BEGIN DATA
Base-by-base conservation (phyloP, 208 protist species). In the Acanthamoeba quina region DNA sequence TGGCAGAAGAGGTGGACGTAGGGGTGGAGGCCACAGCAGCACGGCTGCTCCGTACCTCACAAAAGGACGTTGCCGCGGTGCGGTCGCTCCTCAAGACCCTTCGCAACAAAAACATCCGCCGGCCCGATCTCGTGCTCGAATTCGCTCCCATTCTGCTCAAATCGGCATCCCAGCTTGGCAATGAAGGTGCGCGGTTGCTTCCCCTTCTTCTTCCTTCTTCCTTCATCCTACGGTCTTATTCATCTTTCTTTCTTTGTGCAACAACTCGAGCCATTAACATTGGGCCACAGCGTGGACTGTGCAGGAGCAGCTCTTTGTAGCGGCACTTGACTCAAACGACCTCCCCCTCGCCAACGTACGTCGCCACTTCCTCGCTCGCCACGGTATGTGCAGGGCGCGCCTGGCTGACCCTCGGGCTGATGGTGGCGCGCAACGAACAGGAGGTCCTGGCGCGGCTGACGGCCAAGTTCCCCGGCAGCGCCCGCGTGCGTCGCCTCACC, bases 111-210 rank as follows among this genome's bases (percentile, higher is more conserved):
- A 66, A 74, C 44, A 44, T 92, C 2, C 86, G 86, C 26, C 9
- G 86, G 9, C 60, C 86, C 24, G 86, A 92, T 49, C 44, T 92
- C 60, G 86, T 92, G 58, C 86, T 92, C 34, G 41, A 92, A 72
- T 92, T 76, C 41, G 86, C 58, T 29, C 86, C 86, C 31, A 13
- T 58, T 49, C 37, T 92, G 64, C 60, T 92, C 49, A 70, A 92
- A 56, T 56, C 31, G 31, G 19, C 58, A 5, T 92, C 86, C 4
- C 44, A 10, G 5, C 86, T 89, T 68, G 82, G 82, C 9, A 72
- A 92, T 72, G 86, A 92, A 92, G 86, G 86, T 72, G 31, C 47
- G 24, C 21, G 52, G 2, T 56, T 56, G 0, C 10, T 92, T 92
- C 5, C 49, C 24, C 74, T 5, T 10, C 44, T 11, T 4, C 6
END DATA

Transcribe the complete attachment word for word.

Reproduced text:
Base-by-base conservation (phyloP, 208 protist species). In the Acanthamoeba quina region DNA sequence TGGCAGAAGAGGTGGACGTAGGGGTGGAGGCCACAGCAGCACGGCTGCTCCGTACCTCACAAAAGGACGTTGCCGCGGTGCGGTCGCTCCTCAAGACCCTTCGCAACAAAAACATCCGCCGGCCCGATCTCGTGCTCGAATTCGCTCCCATTCTGCTCAAATCGGCATCCCAGCTTGGCAATGAAGGTGCGCGGTTGCTTCCCCTTCTTCTTCCTTCTTCCTTCATCCTACGGTCTTATTCATCTTTCTTTCTTTGTGCAACAACTCGAGCCATTAACATTGGGCCACAGCGTGGACTGTGCAGGAGCAGCTCTTTGTAGCGGCACTTGACTCAAACGACCTCCCCCTCGCCAACGTACGTCGCCACTTCCTCGCTCGCCACGGTATGTGCAGGGCGCGCCTGGCTGACCCTCGGGCTGATGGTGGCGCGCAACGAACAGGAGGTCCTGGCGCGGCTGACGGCCAAGTTCCCCGGCAGCGCCCGCGTGCGTCGCCTCACC, bases 111-210 rank as follows among this genome's bases (percentile, higher is more conserved):
- A 66, A 74, C 44, A 44, T 92, C 2, C 86, G 86, C 26, C 9
- G 86, G 9, C 60, C 86, C 24, G 86, A 92, T 49, C 44, T 92
- C 60, G 86, T 92, G 58, C 86, T 92, C 34, G 41, A 92, A 72
- T 92, T 76, C 41, G 86, C 58, T 29, C 86, C 86, C 31, A 13
- T 58, T 49, C 37, T 92, G 64, C 60, T 92, C 49, A 70, A 92
- A 56, T 56, C 31, G 31, G 19, C 58, A 5, T 92, C 86, C 4
- C 44, A 10, G 5, C 86, T 89, T 68, G 82, G 82, C 9, A 72
- A 92, T 72, G 86, A 92, A 92, G 86, G 86, T 72, G 31, C 47
- G 24, C 21, G 52, G 2, T 56, T 56, G 0, C 10, T 92, T 92
- C 5, C 49, C 24, C 74, T 5, T 10, C 44, T 11, T 4, C 6